Banning refugees and other travelers from primarily Muslim nations in the name of national security is a clear violation of the First Amendment.
Interfering with Justice Department investigations, demanding loyalty oaths from high ranking officials inside the FBI, and using twitter to demean and discredit other intelligence and law enforcement agencies all violate a core democratic principle that our forefathers and foremothers fought and died to preserve; namely separation of powers.
Building a border wall to keep out migrants, asylum seekers, immigrants, and anyone who does not have citizenship status already is a violation of longstanding treaties and goodwill between neighboring countries.
Calling for the investigation, prosecution, and imprisonment of political opponents is a clear violation of every democratic norm known to civilized governments. Only dictators and mob bosses do that sort of thing.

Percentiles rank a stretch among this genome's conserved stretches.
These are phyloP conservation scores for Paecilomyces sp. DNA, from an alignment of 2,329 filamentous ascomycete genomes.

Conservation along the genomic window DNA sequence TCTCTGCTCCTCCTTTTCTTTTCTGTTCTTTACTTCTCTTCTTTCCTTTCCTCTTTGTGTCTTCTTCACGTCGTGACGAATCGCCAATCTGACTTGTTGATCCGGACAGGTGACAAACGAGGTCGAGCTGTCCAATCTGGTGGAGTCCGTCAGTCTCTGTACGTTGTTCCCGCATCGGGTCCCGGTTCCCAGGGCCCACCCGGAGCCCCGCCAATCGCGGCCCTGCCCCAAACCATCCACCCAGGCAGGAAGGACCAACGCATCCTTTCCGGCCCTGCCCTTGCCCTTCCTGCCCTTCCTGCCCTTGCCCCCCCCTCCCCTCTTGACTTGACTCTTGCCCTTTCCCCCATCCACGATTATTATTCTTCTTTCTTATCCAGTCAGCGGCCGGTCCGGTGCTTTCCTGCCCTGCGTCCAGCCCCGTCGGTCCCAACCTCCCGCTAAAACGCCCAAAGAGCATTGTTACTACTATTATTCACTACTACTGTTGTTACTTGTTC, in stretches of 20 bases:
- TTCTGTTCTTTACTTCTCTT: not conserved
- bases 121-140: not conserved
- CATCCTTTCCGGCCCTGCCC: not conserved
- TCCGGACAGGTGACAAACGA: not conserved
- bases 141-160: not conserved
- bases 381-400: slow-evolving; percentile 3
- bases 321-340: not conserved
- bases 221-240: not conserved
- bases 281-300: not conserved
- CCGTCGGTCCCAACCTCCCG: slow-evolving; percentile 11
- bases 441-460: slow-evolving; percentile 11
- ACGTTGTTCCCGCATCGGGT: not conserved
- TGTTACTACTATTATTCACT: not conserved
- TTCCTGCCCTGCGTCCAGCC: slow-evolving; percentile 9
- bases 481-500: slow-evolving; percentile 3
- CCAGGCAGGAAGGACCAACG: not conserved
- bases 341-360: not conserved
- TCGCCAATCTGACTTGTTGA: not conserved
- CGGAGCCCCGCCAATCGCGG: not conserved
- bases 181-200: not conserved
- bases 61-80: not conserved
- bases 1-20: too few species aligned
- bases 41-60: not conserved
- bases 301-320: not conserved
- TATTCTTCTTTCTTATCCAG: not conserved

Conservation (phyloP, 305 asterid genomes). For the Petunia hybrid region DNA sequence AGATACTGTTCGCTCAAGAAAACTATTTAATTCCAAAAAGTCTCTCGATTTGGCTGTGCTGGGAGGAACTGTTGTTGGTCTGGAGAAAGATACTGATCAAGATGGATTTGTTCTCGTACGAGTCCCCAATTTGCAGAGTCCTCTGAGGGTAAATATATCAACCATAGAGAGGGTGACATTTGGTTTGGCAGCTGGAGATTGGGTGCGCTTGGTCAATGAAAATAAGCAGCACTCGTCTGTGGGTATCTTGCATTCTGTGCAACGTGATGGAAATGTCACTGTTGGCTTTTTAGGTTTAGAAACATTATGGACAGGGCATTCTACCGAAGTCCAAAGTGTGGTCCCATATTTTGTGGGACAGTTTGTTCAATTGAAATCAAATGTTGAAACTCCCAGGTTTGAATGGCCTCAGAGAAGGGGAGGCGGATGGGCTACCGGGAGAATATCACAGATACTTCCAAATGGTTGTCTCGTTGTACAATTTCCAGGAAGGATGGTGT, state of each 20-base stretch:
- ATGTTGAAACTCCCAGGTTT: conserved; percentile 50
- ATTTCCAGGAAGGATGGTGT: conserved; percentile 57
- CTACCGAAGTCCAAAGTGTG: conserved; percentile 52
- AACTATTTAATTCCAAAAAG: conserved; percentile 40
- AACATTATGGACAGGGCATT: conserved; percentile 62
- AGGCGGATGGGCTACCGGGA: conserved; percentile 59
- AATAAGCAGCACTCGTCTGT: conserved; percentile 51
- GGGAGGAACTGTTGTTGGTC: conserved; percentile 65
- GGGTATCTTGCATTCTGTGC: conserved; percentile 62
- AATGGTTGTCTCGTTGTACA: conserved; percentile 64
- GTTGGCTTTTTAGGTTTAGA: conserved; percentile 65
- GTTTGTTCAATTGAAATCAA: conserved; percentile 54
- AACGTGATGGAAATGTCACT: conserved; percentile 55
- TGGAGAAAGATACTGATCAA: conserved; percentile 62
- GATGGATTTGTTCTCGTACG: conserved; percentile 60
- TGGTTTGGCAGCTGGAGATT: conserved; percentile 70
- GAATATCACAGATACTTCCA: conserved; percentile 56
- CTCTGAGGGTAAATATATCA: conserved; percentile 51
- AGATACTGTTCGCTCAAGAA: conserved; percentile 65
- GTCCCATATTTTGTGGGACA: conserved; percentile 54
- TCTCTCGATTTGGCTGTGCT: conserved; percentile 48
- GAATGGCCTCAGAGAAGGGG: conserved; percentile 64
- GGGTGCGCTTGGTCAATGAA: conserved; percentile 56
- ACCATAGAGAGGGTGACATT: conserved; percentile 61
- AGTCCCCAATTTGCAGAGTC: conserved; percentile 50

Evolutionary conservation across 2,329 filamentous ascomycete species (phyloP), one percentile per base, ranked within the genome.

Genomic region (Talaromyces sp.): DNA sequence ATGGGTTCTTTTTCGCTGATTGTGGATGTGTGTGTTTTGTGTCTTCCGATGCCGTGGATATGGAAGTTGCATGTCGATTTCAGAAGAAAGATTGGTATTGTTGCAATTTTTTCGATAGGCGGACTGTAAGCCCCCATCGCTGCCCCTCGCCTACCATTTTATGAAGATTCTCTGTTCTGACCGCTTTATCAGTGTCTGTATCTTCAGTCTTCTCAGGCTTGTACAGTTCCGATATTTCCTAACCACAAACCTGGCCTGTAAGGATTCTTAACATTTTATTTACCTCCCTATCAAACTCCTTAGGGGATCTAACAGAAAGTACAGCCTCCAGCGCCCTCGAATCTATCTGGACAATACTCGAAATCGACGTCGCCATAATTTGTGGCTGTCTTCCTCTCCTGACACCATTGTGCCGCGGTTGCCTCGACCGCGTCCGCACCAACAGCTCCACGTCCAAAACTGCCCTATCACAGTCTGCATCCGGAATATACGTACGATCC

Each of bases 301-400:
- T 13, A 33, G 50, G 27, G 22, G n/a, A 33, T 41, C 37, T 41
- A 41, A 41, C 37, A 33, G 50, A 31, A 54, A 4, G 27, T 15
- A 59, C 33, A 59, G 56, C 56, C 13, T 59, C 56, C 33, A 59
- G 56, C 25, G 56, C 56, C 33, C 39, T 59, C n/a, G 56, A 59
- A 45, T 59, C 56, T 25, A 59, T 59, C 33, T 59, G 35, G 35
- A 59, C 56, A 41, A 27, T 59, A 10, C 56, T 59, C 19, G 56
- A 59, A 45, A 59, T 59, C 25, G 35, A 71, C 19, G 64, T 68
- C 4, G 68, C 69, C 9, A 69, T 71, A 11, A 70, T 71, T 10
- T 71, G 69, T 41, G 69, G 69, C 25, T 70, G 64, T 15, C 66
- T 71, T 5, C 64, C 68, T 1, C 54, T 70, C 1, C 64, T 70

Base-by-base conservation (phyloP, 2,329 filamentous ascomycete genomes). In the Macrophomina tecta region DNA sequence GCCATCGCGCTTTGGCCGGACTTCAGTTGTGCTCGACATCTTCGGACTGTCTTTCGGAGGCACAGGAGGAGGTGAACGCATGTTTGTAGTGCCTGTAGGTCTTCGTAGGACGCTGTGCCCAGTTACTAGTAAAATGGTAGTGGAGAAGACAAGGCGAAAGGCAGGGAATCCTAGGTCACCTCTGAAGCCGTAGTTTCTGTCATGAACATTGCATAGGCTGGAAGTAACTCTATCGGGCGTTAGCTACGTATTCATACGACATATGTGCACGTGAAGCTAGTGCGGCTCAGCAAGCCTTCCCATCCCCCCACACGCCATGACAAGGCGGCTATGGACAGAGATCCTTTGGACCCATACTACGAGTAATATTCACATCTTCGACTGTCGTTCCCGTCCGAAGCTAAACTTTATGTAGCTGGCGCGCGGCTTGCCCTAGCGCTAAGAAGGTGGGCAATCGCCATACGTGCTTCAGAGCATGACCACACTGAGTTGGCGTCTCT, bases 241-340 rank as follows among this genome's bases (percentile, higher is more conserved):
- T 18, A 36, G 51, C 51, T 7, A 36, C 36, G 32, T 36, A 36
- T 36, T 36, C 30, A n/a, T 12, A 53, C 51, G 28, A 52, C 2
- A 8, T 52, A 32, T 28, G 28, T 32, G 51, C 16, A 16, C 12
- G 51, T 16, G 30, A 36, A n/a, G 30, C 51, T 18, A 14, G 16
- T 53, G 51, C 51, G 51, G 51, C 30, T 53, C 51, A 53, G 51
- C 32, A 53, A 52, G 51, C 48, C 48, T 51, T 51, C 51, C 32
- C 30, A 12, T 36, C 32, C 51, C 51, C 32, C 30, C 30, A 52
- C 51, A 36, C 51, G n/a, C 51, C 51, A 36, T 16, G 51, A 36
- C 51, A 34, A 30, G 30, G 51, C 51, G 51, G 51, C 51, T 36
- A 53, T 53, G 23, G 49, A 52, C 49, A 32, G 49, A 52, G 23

Promoting the use of interrogation methods far worse than waterboarding is not only a clear violation of international laws against torture, it usurps the right of every suspect to have a fair trial, protection under the law, and freedom from unlawful search and seizure.
Deploying missiles on nations in undeclared wars ignores the role of Congress and makes a mockery out of the various systems of checks and balances first engineered into the machine like framework of our government. Without these systems in place, there is very little that can halt the decent into tyranny.